Khaby Lame: From Factory Work to King of TikTok | ICT Tac
LLike many of us, Khaby Lame turned to TikTok at the start of the pandemic. The Senegalese-Italian had just lost his job in a factory in Chivasso, a suburb of Turin 20 km northeast of the city center, because of the Covid and did not know what to do.
Just like countless others have, he began posting videos – at first Italian subtitled videos, but later silent, close reactions to absurd events. Unlike most of us, Lame’s association with the short-form video-sharing app has gotten serious. After an astronomical two years, the 22-year-old is now the king of TikTok.
At the end of June, Lame dethroned Charli D’Amelio as the most followed creator on the app. “I feel like it’s time someone else got this spot, and I’m proud of him,” D’Amelio told attendees at Vidcon last month, an event held in Los Angeles. celebrating the world of digital creators on platforms such as TikTok. and YouTube.
Today, Lame has 146 million followers on the app, where his profile reads, “If you wanna laugh, you’ve come to the right place.” Fame has brought him fortune: he recently struck a sponsorship deal with cryptocurrency firm Binance to sell his services. He has already helped Hugo Boss, alongside Kendall Jenner and Hailey Bieber in commercials.
“It’s been amazing watching Khaby’s journey to TikTok stardom,” said Rich Waterworth, Managing Director for Europe at TikTok. “In just two years, he’s gone from creating comedy sketches in his bedroom to becoming the first creator in Europe and the second in the world to surpass the 100 million follower mark.”
But how did someone who worked in a factory just over two years ago become the world’s most famous comedian, a spiritual successor to the exasperated reactions of Buster Keaton?
If the Tinseltown star was the 20th century’s “big stone face” for his downtrodden behavior, Lame is the 21st century equivalent of TikTok, letting elaborate viral videos play on everything from double-jointed contortionists to getting keys to your locked car, then cruelly undermining them with a roll of your eyes.
He is so popular because of his everyday man attitude and the shtick he has managed to hone as himself and alone. “Khaby’s videos are short, quiet and funny,” says Dr Bondy Valdovinos Kaye, postdoctoral researcher at the University of Leeds and co-author of an academic book on TikTok. “They cross linguistic and cultural barriers. His earlier popular content made heavy use of the dot feature, cutting off a short segment of another video at the start of his video.
Lame’s talents for poking fun at the weird wrinkles of everyday life are evident, but he was also in the right place at the right time. When it started picking up followers in late 2020 and early 2021, TikTok was best known as a popular app for teenagers dancing to their favorite songs. “Khaby’s creative tongue-in-cheek humor exemplified another side of TikTok that could provide an entry point for the uninitiated to explore what else the platform had to offer,” says Valdovinos Kaye. .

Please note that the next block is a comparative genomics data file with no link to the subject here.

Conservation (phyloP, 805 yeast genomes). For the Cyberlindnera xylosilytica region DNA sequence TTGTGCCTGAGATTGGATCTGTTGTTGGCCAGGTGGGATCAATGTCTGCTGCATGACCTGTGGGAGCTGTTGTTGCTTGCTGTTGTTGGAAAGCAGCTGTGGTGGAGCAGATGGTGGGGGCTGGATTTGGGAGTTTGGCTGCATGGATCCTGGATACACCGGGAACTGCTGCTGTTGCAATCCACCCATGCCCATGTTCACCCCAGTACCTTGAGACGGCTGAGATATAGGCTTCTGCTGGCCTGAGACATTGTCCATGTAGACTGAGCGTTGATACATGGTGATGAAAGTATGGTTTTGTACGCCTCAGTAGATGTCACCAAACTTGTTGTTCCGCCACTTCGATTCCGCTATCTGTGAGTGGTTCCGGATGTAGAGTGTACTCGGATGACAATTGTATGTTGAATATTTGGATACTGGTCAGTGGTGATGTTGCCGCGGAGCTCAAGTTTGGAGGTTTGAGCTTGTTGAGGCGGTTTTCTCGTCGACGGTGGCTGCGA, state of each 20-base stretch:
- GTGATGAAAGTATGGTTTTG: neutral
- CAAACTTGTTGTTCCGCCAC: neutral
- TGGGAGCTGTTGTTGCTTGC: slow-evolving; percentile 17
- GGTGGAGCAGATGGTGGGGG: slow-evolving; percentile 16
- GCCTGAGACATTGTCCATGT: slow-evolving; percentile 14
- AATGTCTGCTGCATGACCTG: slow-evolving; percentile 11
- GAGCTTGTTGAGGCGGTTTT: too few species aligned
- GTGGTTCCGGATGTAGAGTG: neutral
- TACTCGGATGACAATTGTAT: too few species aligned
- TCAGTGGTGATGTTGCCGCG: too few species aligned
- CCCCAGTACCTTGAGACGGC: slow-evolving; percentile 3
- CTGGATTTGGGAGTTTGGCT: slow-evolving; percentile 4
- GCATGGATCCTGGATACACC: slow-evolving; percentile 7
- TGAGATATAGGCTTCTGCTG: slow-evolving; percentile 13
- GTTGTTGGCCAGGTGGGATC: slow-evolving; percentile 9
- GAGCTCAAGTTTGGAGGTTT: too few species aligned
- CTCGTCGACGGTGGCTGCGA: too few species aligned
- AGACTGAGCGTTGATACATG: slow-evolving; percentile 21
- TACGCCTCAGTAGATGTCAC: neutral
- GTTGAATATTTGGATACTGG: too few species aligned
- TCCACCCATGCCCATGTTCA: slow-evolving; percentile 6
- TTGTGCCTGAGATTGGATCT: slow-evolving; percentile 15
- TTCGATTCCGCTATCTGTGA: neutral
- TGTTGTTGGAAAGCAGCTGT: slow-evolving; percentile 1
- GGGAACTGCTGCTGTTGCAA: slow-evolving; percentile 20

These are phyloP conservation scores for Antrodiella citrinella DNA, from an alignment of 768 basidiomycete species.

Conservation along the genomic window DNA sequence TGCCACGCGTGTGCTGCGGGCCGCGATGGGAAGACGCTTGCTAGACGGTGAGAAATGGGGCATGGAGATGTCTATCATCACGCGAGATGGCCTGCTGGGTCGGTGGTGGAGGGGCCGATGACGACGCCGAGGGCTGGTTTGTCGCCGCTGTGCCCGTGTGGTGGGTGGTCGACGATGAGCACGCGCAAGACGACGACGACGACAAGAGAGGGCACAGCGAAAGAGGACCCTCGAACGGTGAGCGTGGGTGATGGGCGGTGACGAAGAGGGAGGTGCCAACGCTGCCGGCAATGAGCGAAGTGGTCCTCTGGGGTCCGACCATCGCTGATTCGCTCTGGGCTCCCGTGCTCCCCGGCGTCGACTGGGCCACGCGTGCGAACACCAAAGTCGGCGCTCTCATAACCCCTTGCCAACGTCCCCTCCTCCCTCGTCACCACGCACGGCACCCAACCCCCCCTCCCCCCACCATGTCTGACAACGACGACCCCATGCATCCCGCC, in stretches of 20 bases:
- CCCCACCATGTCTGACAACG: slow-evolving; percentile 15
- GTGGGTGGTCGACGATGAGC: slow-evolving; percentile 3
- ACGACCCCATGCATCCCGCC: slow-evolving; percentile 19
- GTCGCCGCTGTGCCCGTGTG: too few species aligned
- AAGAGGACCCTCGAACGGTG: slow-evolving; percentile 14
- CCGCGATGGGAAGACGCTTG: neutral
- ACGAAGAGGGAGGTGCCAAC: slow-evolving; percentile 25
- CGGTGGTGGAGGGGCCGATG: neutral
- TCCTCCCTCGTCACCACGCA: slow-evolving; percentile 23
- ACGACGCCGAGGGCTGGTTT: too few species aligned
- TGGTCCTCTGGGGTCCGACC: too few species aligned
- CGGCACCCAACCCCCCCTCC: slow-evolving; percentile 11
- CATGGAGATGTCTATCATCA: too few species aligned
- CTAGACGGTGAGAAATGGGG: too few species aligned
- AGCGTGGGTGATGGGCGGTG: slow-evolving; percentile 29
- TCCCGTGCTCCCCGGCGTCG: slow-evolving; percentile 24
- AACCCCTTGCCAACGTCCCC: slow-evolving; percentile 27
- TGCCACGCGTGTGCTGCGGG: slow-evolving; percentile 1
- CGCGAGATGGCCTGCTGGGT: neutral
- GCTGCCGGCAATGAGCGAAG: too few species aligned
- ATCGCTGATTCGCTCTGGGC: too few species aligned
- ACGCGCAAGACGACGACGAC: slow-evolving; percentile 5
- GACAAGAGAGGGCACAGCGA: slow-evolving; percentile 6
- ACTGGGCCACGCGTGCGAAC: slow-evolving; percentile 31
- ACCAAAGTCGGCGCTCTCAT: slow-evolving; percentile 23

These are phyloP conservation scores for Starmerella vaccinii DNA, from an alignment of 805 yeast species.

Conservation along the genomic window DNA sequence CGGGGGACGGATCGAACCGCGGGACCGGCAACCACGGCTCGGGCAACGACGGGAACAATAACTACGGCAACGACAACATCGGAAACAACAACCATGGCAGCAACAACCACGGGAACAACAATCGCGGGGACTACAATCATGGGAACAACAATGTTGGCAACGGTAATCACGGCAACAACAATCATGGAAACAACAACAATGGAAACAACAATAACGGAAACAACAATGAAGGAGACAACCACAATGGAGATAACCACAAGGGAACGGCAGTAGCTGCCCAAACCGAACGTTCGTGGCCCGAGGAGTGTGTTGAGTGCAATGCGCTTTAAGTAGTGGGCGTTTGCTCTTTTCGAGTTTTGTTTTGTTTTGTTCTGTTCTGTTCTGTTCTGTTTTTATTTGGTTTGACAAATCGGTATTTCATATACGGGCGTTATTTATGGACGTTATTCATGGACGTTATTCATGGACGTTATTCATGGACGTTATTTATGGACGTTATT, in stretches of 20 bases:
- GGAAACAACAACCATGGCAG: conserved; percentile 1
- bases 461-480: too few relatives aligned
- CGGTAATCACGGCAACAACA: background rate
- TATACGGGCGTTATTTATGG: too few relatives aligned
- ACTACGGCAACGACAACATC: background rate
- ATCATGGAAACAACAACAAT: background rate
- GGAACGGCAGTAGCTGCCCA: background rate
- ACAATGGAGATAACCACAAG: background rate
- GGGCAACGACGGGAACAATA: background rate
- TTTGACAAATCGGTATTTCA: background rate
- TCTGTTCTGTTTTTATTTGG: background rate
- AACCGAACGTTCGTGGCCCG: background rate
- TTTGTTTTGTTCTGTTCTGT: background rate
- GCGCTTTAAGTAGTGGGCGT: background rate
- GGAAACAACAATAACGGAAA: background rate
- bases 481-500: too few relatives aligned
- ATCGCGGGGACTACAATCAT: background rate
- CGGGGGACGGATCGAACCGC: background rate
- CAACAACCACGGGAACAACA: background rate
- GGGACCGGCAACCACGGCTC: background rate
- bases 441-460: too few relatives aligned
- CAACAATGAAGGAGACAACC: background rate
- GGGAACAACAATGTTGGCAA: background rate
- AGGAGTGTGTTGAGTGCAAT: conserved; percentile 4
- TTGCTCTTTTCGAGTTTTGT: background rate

“The fact that he doesn’t say a word gives you a deeper connection to him,” says Timothy Armoo, founder and former CEO of Fanbytes, a Gen Z marketing agency. Armoo likens it to locking eyes with a stranger in the middle of an unusual situation. “You don’t say anything, but you know exactly what the other person is thinking. This is how you build a deep bond with someone.
Lame is also attractive to companies looking to build on its success and set themselves apart, Armoo says. “He doesn’t fit the stereotypical idea of what an influencer is, so people support him even more.” It’s this opposition to what D’Amelio is and represents – a white, middle-class, already wealthy America – that makes Lame so intriguing to audiences.
It also echoes what TikTok strives to be: a diverse and revolutionary platform that can propel anyone to stardom without the gatekeepers of old media. While Instagram’s most-followed celebrity is Cristiano Ronaldo, whose abs images are eyed by fans, and Twitter’s top three are the otherworldly trio of Barack Obama, Justin Bieber and Katy Perry , TikTok’s totem is altogether more prosaic.
About a tenth of its audience is in the United States, 9% in Brazil and 5% in Mexico, according to internal TikTok data. Unusually for an influencer, it attracts male and female viewers almost equally.
“Its success demonstrates how creativity expressed in simple and authentic ways can be a catalyst for engaging and connecting millions of people around the world,” Waterworth said. “Khaby’s story also epitomizes why TikTok is quickly becoming the place to discover the brightest names and faces in entertainment.”